We're unable to sign you in at this time. Please try again in a few minutes.
We were able to sign you in, but your subscription(s) could not be found. Please try again in a few minutes.
There may be a problem with your account. Please contact the AMA Service Center to resolve this issue.
Contact the AMA Service Center:
Telephone: 1 (800) 262-2350 or 1 (312) 670-7827  *   Email: subscriptions@jamanetwork.com
Error Message ......
Article |

Surgical Resection for Pulmonary Metastases in Children

James W. Kilman, MD; Marvin W. Kronenberg, AB; James A. O'Neill Jr, MD; Karl P. Klassen, MD
Arch Surg. 1969;99(2):158-165. doi:10.1001/archsurg.1969.01340140030005.
Text Size: A A A
Published online


Improvement in the treatment of malignant disease in children has been the result of early aggressive therapy by surgeons, chemotherapists and radiologists. Most technical advances learned in adult cancer therapy have been adapted to pediatric cancer problems. There has been some reluctance, however, to apply the principles of surgical resection of pulmonary metastatic lesions to pediatric patients. The fact that the pulmonary metastasis can be the direct cause of death in the child apparently cured of his cancer is often ignored.1

The child with an adequately treated primary tumor frequently exhibits pulmonary metastases. These children are considered for chemotherapy or radiation therapy or a combination of both. Surgery is not usually considered unless there is a failure of both of these modes of therapy. Surgery may then be impossible due to toxicity from chemotherapy or pulmonary dysfunction secondary to radiation fibrosis.2,3 It would seem that the best answer


Sign in

Purchase Options

• Buy this article
• Subscribe to the journal
• Rent this article ?

First Page Preview

View Large
First page PDF preview





Also Meets CME requirements for:
Browse CME for all U.S. States
Accreditation Information
The American Medical Association is accredited by the Accreditation Council for Continuing Medical Education to provide continuing medical education for physicians. The AMA designates this journal-based CME activity for a maximum of 1 AMA PRA Category 1 CreditTM per course. Physicians should claim only the credit commensurate with the extent of their participation in the activity. Physicians who complete the CME course and score at least 80% correct on the quiz are eligible for AMA PRA Category 1 CreditTM.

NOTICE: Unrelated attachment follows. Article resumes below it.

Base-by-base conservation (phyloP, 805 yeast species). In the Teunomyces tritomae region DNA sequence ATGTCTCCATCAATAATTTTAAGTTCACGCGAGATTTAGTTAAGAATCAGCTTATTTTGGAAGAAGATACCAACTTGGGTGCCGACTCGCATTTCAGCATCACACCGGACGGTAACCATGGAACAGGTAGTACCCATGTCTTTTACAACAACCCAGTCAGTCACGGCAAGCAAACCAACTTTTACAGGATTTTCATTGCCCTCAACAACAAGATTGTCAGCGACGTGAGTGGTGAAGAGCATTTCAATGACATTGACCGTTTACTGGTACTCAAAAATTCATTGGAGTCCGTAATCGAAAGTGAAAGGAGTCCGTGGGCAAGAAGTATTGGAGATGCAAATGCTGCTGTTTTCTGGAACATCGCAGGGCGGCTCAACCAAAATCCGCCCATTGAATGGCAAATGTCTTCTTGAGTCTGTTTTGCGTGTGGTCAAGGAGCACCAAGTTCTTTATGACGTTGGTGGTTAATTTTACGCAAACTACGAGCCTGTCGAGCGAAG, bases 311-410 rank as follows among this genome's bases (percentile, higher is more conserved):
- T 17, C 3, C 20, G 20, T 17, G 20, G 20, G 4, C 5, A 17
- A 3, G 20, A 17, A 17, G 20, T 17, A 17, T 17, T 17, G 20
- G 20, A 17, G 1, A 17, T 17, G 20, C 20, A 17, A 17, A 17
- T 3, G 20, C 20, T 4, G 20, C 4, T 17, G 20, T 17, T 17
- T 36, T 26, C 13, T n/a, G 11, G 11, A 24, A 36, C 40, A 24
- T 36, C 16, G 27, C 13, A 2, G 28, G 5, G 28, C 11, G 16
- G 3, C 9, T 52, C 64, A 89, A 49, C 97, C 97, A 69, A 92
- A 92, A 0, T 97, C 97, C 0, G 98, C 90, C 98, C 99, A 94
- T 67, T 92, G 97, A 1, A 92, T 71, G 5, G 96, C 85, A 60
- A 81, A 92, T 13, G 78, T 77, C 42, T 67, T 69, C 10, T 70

Note: You must get at least of the answers correct to pass this quiz.
Please click the checkbox indicating that you have read the full article in order to submit your answers.
Your answers have been saved for later.
You have not filled in all the answers to complete this quiz
The following questions were not answered:
Sorry, you have unsuccessfully completed this CME quiz with a score of
The following questions were not answered correctly:
Commitment to Change (optional):
Indicate what change(s) you will implement in your practice, if any, based on this CME course.
Your quiz results:
The filled radio buttons indicate your responses. The preferred responses are highlighted
For CME Course: A Proposed Model for Initial Assessment and Management of Acute Heart Failure Syndromes
Indicate what changes(s) you will implement in your practice, if any, based on this CME course.


Some tools below are only available to our subscribers or users with an online account.

0 Citations

Sign in

Purchase Options

• Buy this article
• Subscribe to the journal
• Rent this article ?

Related Content

Customize your page view by dragging & repositioning the boxes below.